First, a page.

The exhibition for artiist R. Nelson Parrish, entitled Surface Tension, presents a new suite of standing totems and wall sculptures comprised of resin, fiberglass, pigmented color, and wood. The objects are a hybrid of both painting and sculpture and visually reference a diverse range of cultures including the tribal traditions of the Pacific Northwest Native Americans and Southern California's pervasive cottage industries of surfboard construction and custom cars.
Parrish employs an intricate and labor-intensive method to craft his artworks from native Alaskan woods requiring hand applied paints and numerous hand rubbed coats of resin – taking months to bring to completion. The results are works which point to the subtle contradictions between the glass like surfaces, layers of diffused and translucent color, and the seemingly unfinished planks below.
Evoking colors of the American West, layered bands of color, emerge and deflect different tones that are characteristic of particular natural environments yet for the artist, the work is a greater inquiry into the qualities of both the natural and the synthetic. “(Parrish) invites us to re-think our notion of the boundaries and lines between the natural, original source and the designed, processed and developed object,” states art historian Dorothea Schoene in an introductory essay that will accompany the exhibition.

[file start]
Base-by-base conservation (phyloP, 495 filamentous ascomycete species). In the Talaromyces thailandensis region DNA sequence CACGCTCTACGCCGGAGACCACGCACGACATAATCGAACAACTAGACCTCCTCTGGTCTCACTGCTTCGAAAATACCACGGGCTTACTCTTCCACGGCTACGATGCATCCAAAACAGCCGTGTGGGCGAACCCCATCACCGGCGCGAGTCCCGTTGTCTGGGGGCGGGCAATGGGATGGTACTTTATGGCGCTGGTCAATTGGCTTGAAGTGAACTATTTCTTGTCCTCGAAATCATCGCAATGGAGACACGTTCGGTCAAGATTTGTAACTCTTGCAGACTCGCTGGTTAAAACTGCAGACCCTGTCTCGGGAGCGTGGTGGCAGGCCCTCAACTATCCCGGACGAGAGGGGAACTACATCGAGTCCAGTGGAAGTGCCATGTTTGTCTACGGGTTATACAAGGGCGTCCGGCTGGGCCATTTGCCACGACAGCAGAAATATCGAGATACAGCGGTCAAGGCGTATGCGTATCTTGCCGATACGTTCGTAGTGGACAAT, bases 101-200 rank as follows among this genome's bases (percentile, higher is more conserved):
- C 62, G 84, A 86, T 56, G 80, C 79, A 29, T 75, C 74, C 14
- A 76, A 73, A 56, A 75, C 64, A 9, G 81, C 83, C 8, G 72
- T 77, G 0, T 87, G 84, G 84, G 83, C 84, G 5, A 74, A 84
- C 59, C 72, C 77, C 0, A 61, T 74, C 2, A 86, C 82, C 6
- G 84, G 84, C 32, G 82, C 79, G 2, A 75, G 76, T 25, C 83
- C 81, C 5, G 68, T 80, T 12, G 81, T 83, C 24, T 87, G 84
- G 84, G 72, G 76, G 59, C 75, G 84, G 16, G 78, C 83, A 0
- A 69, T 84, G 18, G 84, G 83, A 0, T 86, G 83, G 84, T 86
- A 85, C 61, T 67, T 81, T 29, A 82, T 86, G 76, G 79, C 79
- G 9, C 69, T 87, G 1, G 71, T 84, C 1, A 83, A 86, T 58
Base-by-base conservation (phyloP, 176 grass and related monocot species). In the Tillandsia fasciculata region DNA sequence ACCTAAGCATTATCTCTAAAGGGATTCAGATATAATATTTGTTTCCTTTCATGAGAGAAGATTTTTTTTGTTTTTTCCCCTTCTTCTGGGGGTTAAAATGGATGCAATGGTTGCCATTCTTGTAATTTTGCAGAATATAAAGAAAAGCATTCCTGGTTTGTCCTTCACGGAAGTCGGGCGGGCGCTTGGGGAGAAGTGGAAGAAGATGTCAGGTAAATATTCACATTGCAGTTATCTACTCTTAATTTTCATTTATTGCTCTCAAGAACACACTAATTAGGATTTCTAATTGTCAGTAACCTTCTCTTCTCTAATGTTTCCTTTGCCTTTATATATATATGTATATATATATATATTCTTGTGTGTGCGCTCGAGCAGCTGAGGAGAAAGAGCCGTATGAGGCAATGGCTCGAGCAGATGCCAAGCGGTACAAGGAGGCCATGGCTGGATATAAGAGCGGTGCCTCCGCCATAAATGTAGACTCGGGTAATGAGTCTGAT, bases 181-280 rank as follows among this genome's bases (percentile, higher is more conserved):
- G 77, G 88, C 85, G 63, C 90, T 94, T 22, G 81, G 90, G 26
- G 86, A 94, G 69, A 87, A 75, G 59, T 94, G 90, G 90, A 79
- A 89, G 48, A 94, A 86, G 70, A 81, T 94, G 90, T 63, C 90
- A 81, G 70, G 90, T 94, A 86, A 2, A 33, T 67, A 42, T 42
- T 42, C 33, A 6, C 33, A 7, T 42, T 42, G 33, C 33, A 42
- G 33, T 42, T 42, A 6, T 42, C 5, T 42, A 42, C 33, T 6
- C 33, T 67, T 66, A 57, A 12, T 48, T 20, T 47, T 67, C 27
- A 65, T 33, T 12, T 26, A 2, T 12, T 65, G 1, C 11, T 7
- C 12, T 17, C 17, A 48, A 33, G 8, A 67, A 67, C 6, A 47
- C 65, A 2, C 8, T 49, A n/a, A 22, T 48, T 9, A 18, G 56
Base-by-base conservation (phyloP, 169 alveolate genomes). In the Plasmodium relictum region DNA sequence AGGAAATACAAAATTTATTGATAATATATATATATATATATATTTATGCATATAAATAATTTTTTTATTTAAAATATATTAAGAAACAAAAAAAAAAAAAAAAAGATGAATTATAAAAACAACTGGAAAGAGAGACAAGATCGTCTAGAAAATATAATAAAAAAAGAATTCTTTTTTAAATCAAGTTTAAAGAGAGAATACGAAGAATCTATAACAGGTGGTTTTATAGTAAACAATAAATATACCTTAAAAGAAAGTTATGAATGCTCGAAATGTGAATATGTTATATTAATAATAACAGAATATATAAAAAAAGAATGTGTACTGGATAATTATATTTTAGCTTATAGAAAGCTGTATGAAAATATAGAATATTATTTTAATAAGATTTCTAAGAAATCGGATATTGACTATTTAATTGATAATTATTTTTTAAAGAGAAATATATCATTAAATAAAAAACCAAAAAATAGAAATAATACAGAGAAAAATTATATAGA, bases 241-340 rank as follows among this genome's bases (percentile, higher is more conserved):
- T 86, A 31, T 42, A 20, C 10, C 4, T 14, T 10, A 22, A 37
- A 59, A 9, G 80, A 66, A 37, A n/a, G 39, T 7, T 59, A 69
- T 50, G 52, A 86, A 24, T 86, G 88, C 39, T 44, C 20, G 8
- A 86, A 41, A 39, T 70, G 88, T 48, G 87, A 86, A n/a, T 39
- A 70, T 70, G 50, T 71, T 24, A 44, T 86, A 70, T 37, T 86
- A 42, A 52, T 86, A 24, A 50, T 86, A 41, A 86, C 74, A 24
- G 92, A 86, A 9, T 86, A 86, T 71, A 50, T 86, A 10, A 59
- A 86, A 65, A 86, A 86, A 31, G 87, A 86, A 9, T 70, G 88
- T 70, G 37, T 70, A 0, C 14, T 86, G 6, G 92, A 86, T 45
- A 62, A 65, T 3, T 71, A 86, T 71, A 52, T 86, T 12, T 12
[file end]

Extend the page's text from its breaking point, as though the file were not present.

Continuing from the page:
Born in Fairbanks, Alaska and having recently received his MFA from UC Santa Barbara, Parrish uniquely contributes to the vocabulary of West Coast Minimalism. Inverting the West Coast’s “Finish Fetish” aesthetics, Parrish builds his work with a myriad of visual sources and delights in what he calls “racing stripes”.